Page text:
For years Bob Greene was a regular columnist for the Chicago Tribune his columns evoked a common Midwestern everyman feel to them. He wrote about the things people cared about and he wrote those things from the heart.
And You Know You Should Be Glad is a natural extension of his columns-- the biography of a friendship, Greene's lifelong friendship with Jack Roth. But in Greene's friendship with Jack we're given a journey of exploration into our own friendships. We as readers can understand the emotional journey of the friendship as most of us have had or still have that friend. The one with whom you don't need to tell how you feel because he already knows. That friend who instinctively knows when to call you without being asked and that friend whom you would drop everything for if you were ever called upon to do so.
Greene was asked to do just that when called by another in his fabulous fivesome of Allen, Chuck, Dan, and Jack (and of course Bob Greene himself):
"Give me a call," the voice continued. "It's about Jack. He's a little ill, and I wanted to explain it to you." Chuck had never couched a sentence in words like that in our lives.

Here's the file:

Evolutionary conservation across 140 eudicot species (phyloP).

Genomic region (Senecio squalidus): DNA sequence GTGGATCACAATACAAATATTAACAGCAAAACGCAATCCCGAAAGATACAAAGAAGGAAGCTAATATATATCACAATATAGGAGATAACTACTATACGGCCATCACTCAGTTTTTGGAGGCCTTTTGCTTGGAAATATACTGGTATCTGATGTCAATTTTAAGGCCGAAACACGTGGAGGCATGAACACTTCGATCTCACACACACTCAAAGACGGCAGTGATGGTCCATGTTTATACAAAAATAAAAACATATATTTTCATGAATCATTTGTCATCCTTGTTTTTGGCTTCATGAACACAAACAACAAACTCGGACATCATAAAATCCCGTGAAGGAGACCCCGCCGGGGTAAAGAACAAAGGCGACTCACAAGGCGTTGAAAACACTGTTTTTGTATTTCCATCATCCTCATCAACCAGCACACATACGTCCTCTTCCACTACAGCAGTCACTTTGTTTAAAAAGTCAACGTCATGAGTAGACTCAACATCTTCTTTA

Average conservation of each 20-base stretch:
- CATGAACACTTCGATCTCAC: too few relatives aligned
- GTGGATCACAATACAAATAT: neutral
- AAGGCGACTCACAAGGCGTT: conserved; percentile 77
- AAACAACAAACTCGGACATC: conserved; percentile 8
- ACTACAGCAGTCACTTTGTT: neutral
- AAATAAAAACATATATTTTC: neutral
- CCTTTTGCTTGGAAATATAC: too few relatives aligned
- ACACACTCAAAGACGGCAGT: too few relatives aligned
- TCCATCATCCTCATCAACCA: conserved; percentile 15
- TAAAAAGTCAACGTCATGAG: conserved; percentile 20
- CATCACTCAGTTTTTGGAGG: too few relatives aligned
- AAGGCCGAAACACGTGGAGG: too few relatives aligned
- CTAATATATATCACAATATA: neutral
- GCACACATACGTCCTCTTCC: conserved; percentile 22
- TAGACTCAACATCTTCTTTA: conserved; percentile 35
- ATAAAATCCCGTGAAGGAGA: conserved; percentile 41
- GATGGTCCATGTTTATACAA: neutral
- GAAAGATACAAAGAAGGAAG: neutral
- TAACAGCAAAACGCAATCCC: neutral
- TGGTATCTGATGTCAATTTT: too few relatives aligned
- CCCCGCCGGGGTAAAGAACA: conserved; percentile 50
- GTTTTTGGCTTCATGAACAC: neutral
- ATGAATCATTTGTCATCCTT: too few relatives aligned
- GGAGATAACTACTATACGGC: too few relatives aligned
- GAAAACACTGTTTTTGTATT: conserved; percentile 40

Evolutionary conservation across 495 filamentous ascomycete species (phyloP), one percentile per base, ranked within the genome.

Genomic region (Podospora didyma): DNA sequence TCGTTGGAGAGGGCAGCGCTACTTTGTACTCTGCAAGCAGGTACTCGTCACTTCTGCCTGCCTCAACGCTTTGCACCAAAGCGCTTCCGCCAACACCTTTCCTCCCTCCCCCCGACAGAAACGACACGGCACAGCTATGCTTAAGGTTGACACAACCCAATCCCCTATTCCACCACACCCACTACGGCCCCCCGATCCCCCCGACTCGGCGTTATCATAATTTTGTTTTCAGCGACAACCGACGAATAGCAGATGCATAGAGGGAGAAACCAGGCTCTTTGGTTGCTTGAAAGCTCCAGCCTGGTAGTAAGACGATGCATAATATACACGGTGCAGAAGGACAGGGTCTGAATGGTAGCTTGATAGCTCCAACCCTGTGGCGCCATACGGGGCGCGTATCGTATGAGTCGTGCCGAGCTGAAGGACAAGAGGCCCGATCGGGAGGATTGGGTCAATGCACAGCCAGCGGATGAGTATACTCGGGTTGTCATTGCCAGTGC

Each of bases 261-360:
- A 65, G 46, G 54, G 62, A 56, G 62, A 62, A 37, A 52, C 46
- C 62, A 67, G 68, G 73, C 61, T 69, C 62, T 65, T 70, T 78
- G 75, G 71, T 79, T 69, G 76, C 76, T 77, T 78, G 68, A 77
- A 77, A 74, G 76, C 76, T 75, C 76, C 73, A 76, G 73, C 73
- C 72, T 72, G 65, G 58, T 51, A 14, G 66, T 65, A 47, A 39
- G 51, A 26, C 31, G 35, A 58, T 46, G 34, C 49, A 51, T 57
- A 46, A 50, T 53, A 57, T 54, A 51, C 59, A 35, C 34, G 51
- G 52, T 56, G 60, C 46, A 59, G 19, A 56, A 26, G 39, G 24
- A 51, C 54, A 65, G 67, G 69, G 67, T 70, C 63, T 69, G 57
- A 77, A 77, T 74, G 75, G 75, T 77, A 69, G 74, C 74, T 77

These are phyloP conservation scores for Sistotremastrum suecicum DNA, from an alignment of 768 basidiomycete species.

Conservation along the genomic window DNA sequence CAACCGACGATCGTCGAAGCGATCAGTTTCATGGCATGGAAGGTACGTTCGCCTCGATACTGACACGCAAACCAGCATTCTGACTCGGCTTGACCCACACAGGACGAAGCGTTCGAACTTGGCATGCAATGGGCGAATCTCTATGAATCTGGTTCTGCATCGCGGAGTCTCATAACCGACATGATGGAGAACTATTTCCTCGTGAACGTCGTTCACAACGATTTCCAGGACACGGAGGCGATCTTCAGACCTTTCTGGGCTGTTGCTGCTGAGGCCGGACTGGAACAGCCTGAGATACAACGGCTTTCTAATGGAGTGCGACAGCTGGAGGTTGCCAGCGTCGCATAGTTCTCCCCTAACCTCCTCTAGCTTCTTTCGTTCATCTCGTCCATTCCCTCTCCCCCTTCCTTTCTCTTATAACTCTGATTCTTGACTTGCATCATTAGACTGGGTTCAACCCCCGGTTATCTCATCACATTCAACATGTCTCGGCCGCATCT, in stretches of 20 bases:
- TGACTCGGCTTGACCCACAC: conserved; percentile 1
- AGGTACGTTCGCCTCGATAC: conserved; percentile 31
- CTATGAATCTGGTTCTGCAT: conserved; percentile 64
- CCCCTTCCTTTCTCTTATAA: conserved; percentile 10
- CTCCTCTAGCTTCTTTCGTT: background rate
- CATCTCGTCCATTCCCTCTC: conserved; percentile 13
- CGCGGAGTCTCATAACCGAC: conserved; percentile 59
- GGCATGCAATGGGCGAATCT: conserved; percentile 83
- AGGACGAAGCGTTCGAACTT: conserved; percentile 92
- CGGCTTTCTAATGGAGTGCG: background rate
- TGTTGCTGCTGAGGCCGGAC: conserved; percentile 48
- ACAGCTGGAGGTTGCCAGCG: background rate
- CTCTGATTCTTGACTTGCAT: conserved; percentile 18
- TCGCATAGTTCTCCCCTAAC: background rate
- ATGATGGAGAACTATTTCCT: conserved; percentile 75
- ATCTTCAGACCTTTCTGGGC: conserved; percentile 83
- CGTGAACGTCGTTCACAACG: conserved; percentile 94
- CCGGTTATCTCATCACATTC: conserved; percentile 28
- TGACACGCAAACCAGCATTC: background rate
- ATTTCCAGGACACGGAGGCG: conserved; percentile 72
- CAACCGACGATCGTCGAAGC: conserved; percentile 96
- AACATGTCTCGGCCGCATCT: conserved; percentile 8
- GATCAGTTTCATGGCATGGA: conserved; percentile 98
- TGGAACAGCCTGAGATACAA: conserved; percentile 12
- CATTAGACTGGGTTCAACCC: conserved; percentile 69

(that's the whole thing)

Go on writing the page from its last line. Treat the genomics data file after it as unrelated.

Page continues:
With a simple phone call the emotional journey begins. As someone who believes life is about the journey rather than the destination. This book exemplifies that very spirit. The book is a journey. In the end, we all know the destination. But Greene does an excellent job of making this book not so much about that destination but about the journey of friendship he took with Allen, Chuck, Dan, and Jack.
We feel those bonds of friendship with his friends because many of us have felt those very same bonds with friends of our own. We come to know and enjoy the inside jokes and the "you had to be there" style of stories of the adventures he and his friends went on together in this long journey called life.
In the end this book isn't just the biography of a friendship, it's a tribute to good friendships everywhere. It works so well because, much like with Greene's old Tribune columns, it strikes a chord with all of us.